THE GLOBAL FOOD CRISIS: CAUSES AND POLICY RESPONSE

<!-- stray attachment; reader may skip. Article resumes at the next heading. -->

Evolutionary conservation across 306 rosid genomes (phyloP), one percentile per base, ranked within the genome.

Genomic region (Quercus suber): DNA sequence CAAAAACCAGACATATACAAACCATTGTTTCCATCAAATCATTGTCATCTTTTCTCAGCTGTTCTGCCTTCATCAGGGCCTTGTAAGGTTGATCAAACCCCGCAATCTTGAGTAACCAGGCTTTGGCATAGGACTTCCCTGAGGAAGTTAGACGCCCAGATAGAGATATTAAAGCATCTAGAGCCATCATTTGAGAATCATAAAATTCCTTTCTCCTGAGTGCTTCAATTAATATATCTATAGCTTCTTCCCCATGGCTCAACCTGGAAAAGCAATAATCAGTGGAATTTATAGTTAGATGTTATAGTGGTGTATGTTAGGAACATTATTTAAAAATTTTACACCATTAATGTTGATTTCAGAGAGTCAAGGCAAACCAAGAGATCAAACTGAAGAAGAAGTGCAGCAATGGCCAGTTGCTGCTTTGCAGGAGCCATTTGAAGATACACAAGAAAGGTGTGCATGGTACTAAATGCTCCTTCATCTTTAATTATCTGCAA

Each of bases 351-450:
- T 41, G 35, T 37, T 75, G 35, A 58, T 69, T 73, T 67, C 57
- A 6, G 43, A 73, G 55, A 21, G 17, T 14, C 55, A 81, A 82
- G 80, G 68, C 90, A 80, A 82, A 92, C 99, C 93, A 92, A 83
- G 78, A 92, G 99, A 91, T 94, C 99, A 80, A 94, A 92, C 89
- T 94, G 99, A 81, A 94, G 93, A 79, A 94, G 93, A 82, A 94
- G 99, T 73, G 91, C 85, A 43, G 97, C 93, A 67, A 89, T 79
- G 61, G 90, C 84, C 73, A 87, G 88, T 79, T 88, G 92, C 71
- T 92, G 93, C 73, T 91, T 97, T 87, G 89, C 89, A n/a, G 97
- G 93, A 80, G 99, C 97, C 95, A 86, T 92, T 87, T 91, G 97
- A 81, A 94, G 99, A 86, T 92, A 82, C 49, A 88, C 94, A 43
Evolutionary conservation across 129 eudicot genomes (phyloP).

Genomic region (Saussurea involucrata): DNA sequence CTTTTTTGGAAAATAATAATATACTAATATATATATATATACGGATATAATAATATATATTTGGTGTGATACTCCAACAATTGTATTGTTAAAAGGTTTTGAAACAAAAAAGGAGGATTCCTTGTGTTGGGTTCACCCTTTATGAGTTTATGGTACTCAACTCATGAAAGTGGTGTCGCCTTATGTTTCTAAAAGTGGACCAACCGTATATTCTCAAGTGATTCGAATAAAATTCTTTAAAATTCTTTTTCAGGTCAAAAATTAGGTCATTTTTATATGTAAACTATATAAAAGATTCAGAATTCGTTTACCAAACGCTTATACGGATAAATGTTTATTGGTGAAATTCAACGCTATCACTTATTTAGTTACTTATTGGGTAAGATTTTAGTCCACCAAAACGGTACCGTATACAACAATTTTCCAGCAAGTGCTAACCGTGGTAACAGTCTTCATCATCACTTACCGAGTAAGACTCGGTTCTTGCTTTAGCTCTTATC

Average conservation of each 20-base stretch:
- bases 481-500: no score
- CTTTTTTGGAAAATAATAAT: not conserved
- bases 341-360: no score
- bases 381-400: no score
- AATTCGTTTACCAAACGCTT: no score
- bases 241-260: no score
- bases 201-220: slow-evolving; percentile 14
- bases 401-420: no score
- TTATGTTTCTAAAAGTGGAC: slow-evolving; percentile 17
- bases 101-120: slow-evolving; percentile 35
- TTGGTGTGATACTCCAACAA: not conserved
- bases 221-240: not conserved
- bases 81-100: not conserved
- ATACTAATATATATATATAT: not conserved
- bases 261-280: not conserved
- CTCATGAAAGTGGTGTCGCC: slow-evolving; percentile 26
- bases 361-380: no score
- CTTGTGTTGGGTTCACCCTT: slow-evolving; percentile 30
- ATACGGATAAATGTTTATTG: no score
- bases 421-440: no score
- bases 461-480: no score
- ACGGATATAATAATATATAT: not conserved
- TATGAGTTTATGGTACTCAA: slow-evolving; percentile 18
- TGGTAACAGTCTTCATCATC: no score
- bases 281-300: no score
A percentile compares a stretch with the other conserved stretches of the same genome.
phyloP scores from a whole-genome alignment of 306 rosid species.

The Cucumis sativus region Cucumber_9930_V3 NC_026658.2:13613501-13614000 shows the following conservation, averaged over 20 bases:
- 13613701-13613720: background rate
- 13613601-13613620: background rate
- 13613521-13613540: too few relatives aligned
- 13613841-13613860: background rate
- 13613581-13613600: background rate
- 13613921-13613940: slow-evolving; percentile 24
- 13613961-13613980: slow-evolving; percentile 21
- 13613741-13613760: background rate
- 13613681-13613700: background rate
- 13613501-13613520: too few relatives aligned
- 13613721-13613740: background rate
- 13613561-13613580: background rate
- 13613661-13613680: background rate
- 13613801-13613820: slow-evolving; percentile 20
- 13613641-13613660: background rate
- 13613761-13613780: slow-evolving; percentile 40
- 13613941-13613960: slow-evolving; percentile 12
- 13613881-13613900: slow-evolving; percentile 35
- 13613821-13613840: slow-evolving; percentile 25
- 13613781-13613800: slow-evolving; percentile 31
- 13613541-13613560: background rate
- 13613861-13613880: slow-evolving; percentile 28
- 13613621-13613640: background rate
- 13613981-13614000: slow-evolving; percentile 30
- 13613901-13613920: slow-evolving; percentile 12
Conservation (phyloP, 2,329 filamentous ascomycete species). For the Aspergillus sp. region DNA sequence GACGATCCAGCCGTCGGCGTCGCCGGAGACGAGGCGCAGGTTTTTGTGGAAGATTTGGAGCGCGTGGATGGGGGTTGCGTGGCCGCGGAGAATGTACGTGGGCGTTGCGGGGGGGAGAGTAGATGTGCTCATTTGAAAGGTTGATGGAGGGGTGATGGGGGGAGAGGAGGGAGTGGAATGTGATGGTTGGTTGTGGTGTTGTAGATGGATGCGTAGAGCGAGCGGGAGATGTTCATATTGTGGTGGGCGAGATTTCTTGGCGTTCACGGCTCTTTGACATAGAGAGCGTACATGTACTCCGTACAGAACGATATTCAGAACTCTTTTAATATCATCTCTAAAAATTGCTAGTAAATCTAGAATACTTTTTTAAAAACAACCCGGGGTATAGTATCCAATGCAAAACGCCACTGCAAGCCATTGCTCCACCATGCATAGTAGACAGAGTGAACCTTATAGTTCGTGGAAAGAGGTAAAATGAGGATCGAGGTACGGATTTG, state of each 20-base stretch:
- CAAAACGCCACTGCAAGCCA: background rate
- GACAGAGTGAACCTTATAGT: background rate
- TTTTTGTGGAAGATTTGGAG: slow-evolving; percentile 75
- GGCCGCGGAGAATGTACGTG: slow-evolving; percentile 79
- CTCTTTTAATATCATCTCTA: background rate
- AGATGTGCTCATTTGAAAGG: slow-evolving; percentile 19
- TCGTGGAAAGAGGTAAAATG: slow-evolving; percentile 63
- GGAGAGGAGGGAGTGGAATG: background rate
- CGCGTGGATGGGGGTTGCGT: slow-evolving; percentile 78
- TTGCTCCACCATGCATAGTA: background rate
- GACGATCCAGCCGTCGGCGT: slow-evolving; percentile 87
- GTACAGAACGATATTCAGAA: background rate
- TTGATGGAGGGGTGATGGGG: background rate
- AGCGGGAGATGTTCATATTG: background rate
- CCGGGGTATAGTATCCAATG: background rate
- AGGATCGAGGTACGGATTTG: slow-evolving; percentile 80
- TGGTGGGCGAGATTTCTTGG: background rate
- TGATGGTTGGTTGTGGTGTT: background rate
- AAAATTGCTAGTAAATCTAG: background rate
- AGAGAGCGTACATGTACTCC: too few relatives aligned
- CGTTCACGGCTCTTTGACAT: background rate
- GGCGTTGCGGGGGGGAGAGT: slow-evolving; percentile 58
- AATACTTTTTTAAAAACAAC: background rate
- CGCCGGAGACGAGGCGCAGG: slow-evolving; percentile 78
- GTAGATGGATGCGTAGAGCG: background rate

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1 THE GLOBAL FOOD CRISIS: CAUSES AND POLICY RESPONSE Dr. Supachai Panitchpakdi * Introduction The recent increases in the price of food, especially of staples, have reduced access to food for many people - particularly the poor - in a large number of developing countries. 1 This has created significant humanitarian, socio-economic, developmental, political and securityrelated challenges. The consequences of the crisis are most pressing in low income, net foodimporting countries - particularly Least Developed Countries (LDCs), where, on average between per cent of personal income is spent on food. 2 The Food and Agriculture Organization (FAO) has identified 37 developing countries facing the most immediate hunger needs, 20 of which are LDCs. But the crisis also has a significant impact in the larger developing economies such as India and China, as well as in some countries in Latin America. Even developed countries are not immune to the negative consequences of the crisis - rising food prices have added to inflationary or poverty tensions already being felt as a result of rising energy prices and crashes in financial and housing markets. The global food crisis directly undermines one of the most fundamental human rights - the right to be free from hunger and malnutrition, recognized under the International Covenant on Economic, Social and Cultural Rights and the Universal Declaration on the Eradication of Hunger and Malnutrition. 3 Unless addressed urgently, the crisis also threatens to hamper the achievement of the Millennium Development Goals, as reduced availability or affordability of food compromises health, education, maternal well-being and many other social indicators, as well as the capacity to earn a living. In particular, a food shortage is likely to impact most heavily on women and girls, who are often the last fed in poor households. The high food prices, shortages, reduced food consumption and worsened nutrition associated with the crisis thus has far-reaching and multi-faceted repercussions for all countries. It is incumbent upon the international community to respond decisively and comprehensively to this crisis so as to promote food security for all. This paper aims to examine some important causes and challenges of the global food crisis from a developmental perspective. It also discusses some possible policy responses to this crisis. Nature and Underlying Causes of the Crisis The current global food crisis is due to the depletion of food stocks and increase in prices, especially of staples. Prices roughly doubled over the past three years, with an 85% increase between April 2007 and April 2008 alone. (see Graph below) This price rise has been broad- * Secretary-General of UNCTAD 1 This paper draws on the UNCTAD report "Addressing the Global Food Crisis: Key Trade, investment and commodity policies in ensuring sustainable food security and alleviating poverty", available on 2 FAO. 3 Adopted on 16 November 1974 by the World Food Conference, endorsed by United Nations General Assembly resolution 3348 (XXIX) of 17 December